Burmese. And Burmese burned Karen villages and Karen burned Burmese villages. We had to escape... We fled to the other side of the river and lived in a small house. My father is a Karen leader. In the morning I saw the corpses... Flowing from the river, a lot of people... Dead bodies. Women and men and children. And our houses were burned. We saw the flames. And I said, “Why did they burn our houses?” I feel bad. And then my dad led the revolution, the Karen National Union – the KNU, fighting, you know, he was fighting. There was a battle that lasted three months. Karen occupied the town of Insein for 111 days. One hundred and eleven day‟s defense. Then the Burmese made a ceasefire with KNU, but the enemy used this ceasefire time to get ammunition from India. They got guns, ammunitions, and arms from India. Then they recruited their soldiers to fight Karen. And we have no reinforcements, we ran out of ammunition, so Karen troops retreated from Insein. DZ: When you saw the bodies in the river and the flames, how old were you? RZ: I was born in 1941 and then 1948, 1949, I think I was eight years old. DZ: Yes. Now let‟s look at your family. Your father, I know, was a very important man in Karen history. You mentioned your mother. How many brothers and sisters did you have? RZ: I had three brothers and five sisters. My youngest brother (Htoo Lwee) was killed in action, in the fighting. And then my brother, Baldwin Zan, he was also an officer of the KNDO [Karen National Defense Organization], 7th battalion. He died. And then living here in Saint Paul are my two sisters Connie Zan and Kathy Zan. And I have one sister Nan Nwe Zan living in Norway. And one sister died of a gun accident. So we were eight siblings, you know. Chaw Chaw Sein Zan is living in Arakan State in Burma and Poe Po Zan died. DZ: Eight siblings. So where are you in that order? RZ: I am the oldest. We were all together ten of us, but my oldest sister died at the age of two and a half, two years old. And two died and we were left eight... Eight siblings, and then now, ah... Maybe one, two, three, five. There are five left. DZ: Tell me your father‟s name and if you could spell it for the interview. RZ: Yes... I‟ll give you the biography of my father. I wrote a book about his life. My father‟s name is Mahn Ba Zan. DZ: And your mother‟s name? RZ: My mother is Ghe Kyi Kyi. DZ: Okay. RZ: Paw Kwa is a man and Paw Mo is female.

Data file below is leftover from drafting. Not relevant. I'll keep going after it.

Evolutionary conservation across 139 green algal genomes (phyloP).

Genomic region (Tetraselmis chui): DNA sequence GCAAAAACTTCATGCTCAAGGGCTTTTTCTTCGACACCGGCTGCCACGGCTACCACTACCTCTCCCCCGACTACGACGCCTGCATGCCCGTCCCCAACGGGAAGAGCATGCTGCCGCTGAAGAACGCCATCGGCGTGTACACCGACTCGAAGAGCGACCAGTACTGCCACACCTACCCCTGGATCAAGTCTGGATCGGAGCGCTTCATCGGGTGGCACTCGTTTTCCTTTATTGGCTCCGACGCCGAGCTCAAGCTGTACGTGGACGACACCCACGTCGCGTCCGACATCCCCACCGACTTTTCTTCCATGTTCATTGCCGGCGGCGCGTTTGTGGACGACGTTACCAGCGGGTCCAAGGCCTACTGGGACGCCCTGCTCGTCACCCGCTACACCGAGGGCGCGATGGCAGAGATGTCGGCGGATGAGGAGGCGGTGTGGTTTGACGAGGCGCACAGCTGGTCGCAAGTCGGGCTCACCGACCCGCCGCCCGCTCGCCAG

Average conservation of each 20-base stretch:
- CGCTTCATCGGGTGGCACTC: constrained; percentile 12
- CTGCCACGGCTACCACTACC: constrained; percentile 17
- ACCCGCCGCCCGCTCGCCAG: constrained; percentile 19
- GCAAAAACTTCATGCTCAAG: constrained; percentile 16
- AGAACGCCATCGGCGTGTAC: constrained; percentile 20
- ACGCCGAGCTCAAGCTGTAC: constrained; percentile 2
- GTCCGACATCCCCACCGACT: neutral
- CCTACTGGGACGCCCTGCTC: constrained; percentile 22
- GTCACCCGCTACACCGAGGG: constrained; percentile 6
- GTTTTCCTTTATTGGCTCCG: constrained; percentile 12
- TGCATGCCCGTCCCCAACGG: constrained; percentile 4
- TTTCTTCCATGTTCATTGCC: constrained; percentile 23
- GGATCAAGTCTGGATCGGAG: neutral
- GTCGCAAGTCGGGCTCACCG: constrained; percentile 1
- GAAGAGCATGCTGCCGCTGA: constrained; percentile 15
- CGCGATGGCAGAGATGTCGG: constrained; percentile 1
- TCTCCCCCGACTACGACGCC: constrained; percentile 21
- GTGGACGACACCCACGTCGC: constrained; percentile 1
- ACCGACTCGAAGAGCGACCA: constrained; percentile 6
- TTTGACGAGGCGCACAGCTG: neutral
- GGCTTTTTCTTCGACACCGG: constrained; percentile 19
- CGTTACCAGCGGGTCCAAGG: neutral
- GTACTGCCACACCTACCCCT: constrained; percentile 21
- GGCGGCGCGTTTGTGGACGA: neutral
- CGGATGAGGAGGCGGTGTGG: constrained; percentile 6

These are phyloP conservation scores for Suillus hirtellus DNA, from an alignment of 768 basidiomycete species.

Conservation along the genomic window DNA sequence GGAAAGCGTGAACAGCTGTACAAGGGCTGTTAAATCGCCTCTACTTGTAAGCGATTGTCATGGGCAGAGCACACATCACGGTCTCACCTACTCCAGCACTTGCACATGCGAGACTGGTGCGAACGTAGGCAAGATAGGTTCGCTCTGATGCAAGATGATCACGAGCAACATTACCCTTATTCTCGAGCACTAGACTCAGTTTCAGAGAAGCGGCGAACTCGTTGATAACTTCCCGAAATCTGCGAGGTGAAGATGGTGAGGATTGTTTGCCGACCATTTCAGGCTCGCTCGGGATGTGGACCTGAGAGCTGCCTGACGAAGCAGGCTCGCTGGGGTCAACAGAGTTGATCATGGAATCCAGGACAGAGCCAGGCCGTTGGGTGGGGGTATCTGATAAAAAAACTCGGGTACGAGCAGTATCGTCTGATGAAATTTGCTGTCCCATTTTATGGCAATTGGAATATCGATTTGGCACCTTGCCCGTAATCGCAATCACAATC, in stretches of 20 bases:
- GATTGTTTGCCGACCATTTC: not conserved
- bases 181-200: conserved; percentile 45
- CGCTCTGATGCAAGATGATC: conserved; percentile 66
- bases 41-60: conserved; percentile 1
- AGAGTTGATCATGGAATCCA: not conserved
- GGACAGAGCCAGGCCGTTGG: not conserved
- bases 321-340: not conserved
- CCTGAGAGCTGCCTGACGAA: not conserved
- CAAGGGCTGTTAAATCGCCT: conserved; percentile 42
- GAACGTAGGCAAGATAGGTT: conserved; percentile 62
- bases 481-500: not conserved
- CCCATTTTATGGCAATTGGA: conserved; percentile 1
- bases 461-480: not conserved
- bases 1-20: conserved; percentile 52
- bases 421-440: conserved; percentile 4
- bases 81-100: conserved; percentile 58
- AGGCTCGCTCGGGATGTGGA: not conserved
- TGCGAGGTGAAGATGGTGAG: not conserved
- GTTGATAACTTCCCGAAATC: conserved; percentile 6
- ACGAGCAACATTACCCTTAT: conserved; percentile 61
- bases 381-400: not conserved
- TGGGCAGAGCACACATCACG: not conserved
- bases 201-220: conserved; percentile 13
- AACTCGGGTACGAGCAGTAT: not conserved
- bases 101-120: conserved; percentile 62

DZ: Excellent. Tell me about your house... When you were very small. Was it old style traditional Karen? Was it brick? What kind of house was it? RZ: Oh, it was a wooden house. A wooden house and then, you know, an aluminum roof. They‟re all big houses, you know. It was a big house with our compound and then, you know, mango trees. A lot of trees. And then they burned it down and they cut down all trees. Cleared everything. DZ: They meaning the Burmese RZ: Yes, yes, I mean Burmese at that time. DZ: So the Burmese... Cut everything down. RZ: Yes. DZ: Everything you had for food. RZ: Yes. Yes. Even in 1949. DZ: Let‟s jump ahead for a moment. When did you come to America? RZ: In 2000. On August 3rd I arrived in Saint Paul. DZ: Okay. Good. Got that. We‟ll come back and finish your story. So tell me about when you were ten... Tell me about how you got involved with KNU... What happened in your life? RZ: My dad is the founder of KNDO. Ah, KNU and KNDO. He was on the Central Committee of KNU and also in charge of KNDO. KNDO means Karen National Defense Organization. One of the armed wings of KNU. And then he was general of the KNU and KNDO. And also on the KNU Central Committee. DZ: Central Committee. RZ: He was a Central Committee member, yes. RZ: And he became President of KNU. DZ: Yes. DZ: Where is KNU headquarters now? Is it in Thailand or is it in Karen territory in Burma? RZ: It is in the liberated area. Because we don‟t have a permanent place. We have a moving headquarters now. Because we don‟t want the enemy to know where our headquarters is located.

DZ: When you were a boy, did you see your father every day or was he away fighting? RZ: No. [Chuckles] No, no (not very often). A month in a year. He moved and they retreated from front line fighting, and he was the president of KNU. At that time, we had over twenty KNU Central Committee members when revolution broke out, but only five Central Committee in the fighting. And they shared... they shared their duty. In the Irrawaddy delta. So they shared their duty. So... My dad organized the people that formed the Karen forces to fight against the Burmese army in the Irrawaddy delta. DZ: When you were a boy. Was there school? Did you get schooling? RZ: Okay. I had a variety of schools, a lot of different kinds of school. So at that time, the KNU headquarters were at Irrawaddy, and then they set up a school and I lived there. I attended school. Then the enemy attacked, and we moved. To a village, another village, and stayed there. And after two months, three months, we left there and we have to go to school but only in the monastery. This was the only [Chuckles] Buddhist monastery that I attended. I attended not less than ten schools, because we had to move. DZ: Ten schools? RZ: Yes. Different schools, you know. DZ: Ten schools in what period of time? RZ: Maybe... 1950 to 1955 or 1957. DZ: So between 1949 and 1957. You had at least ten different schools and a monastery school RZ: Yes. DZ: In the schools, who were the teachers? Were they Karen? RZ: In the Karen school are Karen teachers and at the monastery is a Burmese monk. Because my mom wanted me to get a good education I went together with Burmese. Then she asked me to go to monastery. [Chuckles] So I went there. DZ: When did you start to become a soldier? RZ: From 1958. Before I became a soldier, I was assigned in Rangoon as the organizer of the student movement, the Rangoon Student Union. Then... My dad called me to attend the first political military training in 1963. Before I went to training, I studied high school in Rangoon. I finished high school in Rangoon. Then... Before I finished high school, my dad called me to stay at Karen school in Karen State. Then I attended high school and I finished high school there. And my dad asked me to come to Rangoon. He asked me to go to college. When I came back to